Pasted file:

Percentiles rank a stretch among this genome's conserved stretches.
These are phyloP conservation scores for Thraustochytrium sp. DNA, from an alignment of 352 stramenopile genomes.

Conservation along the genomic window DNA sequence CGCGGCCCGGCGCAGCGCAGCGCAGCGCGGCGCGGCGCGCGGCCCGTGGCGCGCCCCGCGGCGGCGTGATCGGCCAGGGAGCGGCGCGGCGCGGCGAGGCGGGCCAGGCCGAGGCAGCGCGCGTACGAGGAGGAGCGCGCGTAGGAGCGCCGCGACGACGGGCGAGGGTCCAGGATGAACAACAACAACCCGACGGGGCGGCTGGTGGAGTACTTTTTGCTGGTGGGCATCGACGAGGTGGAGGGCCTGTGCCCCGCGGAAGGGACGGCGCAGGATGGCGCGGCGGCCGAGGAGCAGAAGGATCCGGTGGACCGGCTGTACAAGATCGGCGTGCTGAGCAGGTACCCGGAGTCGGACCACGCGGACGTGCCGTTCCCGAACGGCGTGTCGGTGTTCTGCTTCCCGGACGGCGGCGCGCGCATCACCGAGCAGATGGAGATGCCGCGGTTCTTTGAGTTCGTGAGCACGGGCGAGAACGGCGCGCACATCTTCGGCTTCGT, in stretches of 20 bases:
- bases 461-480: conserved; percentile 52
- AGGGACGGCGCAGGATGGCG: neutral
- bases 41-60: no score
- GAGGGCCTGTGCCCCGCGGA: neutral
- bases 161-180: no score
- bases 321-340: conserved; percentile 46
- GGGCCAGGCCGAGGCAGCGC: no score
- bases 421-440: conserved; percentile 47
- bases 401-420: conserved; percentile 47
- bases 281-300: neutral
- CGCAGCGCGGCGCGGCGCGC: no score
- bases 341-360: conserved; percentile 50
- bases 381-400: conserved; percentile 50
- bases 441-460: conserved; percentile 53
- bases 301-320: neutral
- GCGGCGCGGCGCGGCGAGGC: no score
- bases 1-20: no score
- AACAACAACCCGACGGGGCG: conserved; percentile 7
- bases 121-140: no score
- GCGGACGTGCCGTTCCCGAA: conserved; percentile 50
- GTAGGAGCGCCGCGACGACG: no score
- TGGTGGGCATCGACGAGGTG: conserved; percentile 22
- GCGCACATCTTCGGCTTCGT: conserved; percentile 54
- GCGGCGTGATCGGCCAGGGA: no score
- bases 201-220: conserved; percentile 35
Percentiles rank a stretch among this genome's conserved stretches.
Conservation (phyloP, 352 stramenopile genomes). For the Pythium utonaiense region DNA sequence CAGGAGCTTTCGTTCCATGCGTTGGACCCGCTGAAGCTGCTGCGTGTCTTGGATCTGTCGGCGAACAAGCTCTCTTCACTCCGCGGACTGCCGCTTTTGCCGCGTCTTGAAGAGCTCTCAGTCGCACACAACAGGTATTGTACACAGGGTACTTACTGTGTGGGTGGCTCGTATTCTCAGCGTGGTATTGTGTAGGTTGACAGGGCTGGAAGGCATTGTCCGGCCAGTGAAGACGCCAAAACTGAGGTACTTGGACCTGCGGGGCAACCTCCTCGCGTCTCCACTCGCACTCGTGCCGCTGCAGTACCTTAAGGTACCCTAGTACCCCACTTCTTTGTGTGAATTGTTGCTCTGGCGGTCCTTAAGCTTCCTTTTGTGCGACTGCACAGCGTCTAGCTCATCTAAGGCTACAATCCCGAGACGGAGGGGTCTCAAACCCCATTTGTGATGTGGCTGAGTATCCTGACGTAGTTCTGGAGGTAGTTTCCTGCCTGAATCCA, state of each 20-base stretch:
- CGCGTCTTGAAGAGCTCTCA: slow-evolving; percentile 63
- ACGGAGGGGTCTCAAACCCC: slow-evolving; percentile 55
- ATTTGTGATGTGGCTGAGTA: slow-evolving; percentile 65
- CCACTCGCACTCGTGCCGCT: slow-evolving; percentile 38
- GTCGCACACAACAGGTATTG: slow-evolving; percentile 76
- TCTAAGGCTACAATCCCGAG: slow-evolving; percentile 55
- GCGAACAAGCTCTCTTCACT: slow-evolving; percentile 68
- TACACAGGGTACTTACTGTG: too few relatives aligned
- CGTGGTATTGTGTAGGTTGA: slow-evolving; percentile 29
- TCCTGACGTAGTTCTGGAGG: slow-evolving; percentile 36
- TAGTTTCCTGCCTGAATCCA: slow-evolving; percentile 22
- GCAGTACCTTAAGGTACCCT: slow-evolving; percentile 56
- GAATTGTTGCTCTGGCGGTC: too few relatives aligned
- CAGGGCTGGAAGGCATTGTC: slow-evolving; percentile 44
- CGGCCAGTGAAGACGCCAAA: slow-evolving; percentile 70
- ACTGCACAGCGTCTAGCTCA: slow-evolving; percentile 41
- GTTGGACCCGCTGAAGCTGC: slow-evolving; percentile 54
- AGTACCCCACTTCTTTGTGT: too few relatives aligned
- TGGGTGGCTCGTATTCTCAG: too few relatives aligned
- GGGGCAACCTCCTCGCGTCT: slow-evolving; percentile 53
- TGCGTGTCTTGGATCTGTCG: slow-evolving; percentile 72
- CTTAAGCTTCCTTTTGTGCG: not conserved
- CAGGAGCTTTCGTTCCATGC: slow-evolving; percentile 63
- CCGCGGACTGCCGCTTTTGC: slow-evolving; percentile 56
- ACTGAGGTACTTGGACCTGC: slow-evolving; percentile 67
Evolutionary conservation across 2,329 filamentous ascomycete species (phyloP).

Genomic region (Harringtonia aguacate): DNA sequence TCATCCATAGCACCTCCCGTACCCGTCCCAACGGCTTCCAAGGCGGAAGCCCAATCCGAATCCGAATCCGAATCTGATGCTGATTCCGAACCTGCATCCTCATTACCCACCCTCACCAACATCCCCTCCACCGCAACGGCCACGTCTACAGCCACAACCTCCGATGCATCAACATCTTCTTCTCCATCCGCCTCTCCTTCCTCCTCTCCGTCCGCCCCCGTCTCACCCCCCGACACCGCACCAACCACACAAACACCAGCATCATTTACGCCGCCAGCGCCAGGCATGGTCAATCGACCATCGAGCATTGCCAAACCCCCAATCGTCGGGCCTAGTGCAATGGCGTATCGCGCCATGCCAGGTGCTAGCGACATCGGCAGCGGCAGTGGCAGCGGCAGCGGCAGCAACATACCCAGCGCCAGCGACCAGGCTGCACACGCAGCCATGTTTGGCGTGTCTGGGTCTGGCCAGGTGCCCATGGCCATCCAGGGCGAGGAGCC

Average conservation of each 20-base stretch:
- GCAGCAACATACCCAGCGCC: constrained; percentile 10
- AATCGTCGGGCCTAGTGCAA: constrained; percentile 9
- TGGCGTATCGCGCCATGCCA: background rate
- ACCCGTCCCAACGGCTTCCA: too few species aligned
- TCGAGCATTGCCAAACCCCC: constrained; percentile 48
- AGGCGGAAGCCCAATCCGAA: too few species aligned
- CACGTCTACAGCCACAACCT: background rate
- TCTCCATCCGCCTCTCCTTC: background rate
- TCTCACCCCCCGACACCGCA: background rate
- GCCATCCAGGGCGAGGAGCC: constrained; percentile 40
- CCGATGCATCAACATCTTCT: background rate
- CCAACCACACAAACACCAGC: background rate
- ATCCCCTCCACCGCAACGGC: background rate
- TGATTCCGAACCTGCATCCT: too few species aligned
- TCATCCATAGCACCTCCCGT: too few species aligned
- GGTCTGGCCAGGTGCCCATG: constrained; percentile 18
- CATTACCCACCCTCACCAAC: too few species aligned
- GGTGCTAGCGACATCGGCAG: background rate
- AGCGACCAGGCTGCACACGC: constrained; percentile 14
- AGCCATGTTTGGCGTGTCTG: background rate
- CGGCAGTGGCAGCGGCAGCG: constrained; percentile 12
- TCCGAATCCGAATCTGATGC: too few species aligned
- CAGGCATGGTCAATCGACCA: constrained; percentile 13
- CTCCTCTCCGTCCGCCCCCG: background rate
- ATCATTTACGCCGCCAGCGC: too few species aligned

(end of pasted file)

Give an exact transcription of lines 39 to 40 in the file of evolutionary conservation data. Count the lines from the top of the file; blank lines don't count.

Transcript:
- CGTGGTATTGTGTAGGTTGA: slow-evolving; percentile 29
- TCCTGACGTAGTTCTGGAGG: slow-evolving; percentile 36